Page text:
Iraq's Deadliest Month

Iraqis search for their belongings, following a bomb explosion, in Baghdad, Iraq, Wednesday Aug.16, 2006. AP Photo/hadi Mizban

Bombs killed at least 19 people in the Iraqi capital Wednesday, as British troops drove off dozens of gunmen who laid siege to the governor's office in the southern city of Basra, apparently to avenge a tribal leader killed the day before.

In Baghdad, deputy Health Minister Adel Muhsin said about 3,500 Iraqis died last month in sectarian or political violence nationwide. Muhsin said he had no comparative figures for other months but added that the July figure was the highest monthly tally of the war.

Last week, the ministry said about 1,500 violent deaths were reported in the Baghdad area alone in July.

Eight people, most of them day laborers waiting for work, were killed when a bomb exploded about 11:10 a.m. in the Nahda district, police Lt. Bilal Ali said. Two other bombs went off Wednesday evening in central Baghdad, killing 11 people and injuring 44, police said.

Clashes broke out in Basra, Iraq's second largest city, when members of the Bani Assad tribe attacked the Basra governor's office, believing provincial officials were behind the killing of a tribal leader Tuesday, according to an official trapped in the besieged building.

The tribesmen fled after British armored vehicles arrived. Basra Gov. Mohammed al-Waeli said one policeman was killed and four others wounded. Seven attackers were arrested, he added.

Authorities imposed an indefinite curfew on the city to allow tempers to cool.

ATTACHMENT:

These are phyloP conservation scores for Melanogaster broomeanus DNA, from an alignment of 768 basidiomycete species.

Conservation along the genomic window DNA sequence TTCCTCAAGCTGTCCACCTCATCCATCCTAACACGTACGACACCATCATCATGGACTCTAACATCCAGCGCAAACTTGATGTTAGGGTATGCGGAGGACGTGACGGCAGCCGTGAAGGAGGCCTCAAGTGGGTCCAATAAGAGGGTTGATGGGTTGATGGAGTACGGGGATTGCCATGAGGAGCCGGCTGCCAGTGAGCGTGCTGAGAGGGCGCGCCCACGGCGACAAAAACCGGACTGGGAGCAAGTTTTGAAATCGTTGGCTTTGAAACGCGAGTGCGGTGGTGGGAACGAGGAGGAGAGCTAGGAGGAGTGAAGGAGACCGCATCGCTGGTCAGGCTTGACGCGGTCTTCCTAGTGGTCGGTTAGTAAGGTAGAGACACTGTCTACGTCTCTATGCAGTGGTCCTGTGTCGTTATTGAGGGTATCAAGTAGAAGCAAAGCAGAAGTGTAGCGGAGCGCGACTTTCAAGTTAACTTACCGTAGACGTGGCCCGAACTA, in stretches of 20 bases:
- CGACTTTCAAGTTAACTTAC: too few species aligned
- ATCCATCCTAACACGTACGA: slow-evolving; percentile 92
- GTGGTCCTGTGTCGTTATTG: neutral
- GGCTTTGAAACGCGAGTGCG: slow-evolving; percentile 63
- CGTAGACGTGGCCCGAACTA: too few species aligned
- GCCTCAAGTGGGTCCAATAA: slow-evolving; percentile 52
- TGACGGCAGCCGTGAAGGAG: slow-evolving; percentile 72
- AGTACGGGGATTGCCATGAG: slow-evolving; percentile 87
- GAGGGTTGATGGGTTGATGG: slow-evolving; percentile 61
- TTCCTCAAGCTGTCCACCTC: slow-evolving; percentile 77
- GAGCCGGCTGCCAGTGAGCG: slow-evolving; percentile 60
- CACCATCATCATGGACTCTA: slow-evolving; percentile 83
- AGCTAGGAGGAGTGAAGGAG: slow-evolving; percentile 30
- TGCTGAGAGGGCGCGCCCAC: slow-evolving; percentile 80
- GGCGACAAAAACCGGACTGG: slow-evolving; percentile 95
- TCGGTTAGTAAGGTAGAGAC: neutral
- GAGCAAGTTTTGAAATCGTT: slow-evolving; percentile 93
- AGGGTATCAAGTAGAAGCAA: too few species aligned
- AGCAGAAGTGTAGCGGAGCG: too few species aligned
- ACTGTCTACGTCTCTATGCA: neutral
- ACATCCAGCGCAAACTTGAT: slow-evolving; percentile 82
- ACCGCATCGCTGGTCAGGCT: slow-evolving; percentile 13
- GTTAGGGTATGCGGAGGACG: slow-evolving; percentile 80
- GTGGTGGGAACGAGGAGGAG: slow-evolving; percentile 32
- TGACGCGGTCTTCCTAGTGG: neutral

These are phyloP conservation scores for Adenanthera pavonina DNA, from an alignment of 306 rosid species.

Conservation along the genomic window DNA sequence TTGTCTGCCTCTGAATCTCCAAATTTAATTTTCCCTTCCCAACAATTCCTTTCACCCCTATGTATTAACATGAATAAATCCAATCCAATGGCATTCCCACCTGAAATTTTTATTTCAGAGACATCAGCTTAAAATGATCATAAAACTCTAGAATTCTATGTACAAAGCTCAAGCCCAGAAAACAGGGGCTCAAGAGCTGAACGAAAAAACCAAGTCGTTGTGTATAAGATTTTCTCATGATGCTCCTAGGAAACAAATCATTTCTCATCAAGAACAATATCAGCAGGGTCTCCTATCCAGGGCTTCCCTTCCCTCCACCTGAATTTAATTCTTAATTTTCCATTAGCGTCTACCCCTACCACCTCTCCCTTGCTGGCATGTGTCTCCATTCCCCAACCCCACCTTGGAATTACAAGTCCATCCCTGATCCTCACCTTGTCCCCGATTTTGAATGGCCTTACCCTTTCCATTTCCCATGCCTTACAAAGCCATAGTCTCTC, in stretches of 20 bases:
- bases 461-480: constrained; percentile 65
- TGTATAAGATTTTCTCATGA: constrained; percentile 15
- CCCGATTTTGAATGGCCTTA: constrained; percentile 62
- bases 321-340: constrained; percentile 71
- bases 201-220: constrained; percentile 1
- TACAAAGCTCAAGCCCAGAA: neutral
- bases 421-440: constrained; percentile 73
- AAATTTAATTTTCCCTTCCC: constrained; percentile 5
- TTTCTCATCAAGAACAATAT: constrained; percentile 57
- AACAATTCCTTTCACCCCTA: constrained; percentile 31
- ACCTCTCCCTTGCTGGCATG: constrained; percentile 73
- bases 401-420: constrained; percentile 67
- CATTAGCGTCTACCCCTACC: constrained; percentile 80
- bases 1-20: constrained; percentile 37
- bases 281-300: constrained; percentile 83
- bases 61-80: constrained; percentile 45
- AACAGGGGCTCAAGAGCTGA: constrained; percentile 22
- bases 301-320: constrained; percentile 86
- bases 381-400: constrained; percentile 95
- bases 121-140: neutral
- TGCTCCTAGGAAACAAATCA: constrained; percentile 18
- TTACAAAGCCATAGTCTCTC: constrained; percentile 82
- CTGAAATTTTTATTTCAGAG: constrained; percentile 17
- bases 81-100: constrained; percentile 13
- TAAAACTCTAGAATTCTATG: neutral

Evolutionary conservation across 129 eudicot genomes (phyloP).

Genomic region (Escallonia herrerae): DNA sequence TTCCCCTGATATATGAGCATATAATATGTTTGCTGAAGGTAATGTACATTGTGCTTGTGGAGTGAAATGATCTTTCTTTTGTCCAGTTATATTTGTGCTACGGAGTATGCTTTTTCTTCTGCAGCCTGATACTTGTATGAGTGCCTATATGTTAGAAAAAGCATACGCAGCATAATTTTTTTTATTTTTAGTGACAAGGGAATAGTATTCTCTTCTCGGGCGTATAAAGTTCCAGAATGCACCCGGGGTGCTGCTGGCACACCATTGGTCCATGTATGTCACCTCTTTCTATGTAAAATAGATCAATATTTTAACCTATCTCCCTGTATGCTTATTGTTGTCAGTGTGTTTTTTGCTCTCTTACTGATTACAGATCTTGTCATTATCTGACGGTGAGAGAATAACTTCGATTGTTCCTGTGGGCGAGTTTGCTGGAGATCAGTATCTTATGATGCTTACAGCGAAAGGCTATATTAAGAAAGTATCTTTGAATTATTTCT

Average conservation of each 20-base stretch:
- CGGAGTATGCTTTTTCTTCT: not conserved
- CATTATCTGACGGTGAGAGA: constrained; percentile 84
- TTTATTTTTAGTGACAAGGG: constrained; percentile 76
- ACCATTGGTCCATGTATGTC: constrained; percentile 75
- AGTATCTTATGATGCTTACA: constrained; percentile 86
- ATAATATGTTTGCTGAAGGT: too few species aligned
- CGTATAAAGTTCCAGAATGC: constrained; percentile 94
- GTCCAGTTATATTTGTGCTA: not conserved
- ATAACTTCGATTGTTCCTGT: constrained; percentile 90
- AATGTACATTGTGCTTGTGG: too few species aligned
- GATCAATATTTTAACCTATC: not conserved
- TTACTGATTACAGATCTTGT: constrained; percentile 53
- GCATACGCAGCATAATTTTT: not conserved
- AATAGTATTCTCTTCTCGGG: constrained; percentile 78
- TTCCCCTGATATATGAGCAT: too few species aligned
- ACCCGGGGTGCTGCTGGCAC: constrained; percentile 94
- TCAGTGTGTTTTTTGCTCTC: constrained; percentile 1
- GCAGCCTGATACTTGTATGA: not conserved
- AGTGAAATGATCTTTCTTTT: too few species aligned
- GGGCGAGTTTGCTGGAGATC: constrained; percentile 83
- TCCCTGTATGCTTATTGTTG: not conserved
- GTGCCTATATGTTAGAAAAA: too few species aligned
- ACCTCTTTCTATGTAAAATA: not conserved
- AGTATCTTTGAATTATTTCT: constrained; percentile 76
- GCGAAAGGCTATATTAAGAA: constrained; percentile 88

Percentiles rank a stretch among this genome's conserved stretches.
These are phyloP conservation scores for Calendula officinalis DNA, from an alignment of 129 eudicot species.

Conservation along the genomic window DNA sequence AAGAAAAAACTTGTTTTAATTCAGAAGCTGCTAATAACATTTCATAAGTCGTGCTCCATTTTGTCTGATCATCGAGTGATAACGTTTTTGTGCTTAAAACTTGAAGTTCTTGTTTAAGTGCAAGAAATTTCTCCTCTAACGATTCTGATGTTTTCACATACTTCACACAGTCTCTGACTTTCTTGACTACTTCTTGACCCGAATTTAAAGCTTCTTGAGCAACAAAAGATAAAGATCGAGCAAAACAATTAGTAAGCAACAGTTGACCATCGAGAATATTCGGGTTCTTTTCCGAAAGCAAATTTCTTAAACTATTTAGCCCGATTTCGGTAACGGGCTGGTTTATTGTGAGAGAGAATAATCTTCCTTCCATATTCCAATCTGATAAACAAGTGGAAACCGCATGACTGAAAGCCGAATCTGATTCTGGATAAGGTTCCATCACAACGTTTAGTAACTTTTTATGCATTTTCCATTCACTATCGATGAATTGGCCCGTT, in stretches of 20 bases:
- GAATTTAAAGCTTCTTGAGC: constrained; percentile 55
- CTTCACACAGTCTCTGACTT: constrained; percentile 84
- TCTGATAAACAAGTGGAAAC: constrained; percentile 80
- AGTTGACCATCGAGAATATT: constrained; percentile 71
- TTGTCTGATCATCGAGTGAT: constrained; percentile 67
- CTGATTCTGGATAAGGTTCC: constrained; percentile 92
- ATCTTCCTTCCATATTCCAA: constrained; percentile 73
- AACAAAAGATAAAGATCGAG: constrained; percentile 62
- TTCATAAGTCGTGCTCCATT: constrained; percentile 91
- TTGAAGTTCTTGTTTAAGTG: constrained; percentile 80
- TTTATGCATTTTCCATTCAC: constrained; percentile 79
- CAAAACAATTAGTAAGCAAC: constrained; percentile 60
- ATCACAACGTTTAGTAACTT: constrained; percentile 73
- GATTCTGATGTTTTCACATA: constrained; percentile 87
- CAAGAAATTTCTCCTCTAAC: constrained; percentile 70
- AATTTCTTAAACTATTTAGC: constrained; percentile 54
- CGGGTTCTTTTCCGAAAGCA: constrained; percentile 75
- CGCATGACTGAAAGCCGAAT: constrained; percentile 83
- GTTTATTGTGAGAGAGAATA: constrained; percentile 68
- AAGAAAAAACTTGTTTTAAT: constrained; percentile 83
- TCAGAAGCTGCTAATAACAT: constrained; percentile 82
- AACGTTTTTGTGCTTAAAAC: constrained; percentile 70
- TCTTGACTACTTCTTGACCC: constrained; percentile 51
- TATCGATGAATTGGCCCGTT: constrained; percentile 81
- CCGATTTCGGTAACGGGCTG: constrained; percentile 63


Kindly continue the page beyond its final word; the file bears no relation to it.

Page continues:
In Mosul, 225 miles northwest of Baghdad, armed clashes erupted Wednesday between police and assailants in three neighborhoods on the western side of the Tigris River, police Lt. Col. Abdul-Karim Ahmed Khalaf said.

At least five gunmen were killed and six were arrested, he said. Western Mosul is predominantly Sunni Arab, while Kurds dominate in the east of the city.

The clashes occurred one day after a a suicide car bomber killed nine people in an attack on the Mosul headquarters of the Patriotic Union of Kurdistan, a Kurdish party headed by President Jalal Talabani.

In other developments:

  • A roadside bomb exploded Wednesday near an Iraqi army patrol north of Hillah, killing three soldiers and wounding four, police 1st Lt. Osama Ahmed said. Hillah is a mostly Shiite city about 60 miles south of Baghdad.

  • In Kut, 100 miles southeast of Baghdad, authorities found three bodies floating in the Tigris. All were bound, blindfolded and showed signs of torture, morgue official Maamoun al-Ajili said.

  • American journalist Jill Carroll is talking publicly for the first time about being held hostage in Iraq for 82 days. She said her captors tried to convert her.

  • A Danish soldier was shot in the back Wednesday during an assignment in southern Iraq, the military said. He was taken to a hospital at the Danish camp near Basra, Defense Command Denmark said in a statement.

    An Iraqi militant group Wednesday released a video showing a Katyusha rocket purportedly fired at the U.S.-controlled Green Zone in a gesture of solidarity with Shiite guerrillas in Lebanon.

    • Joel Roberts

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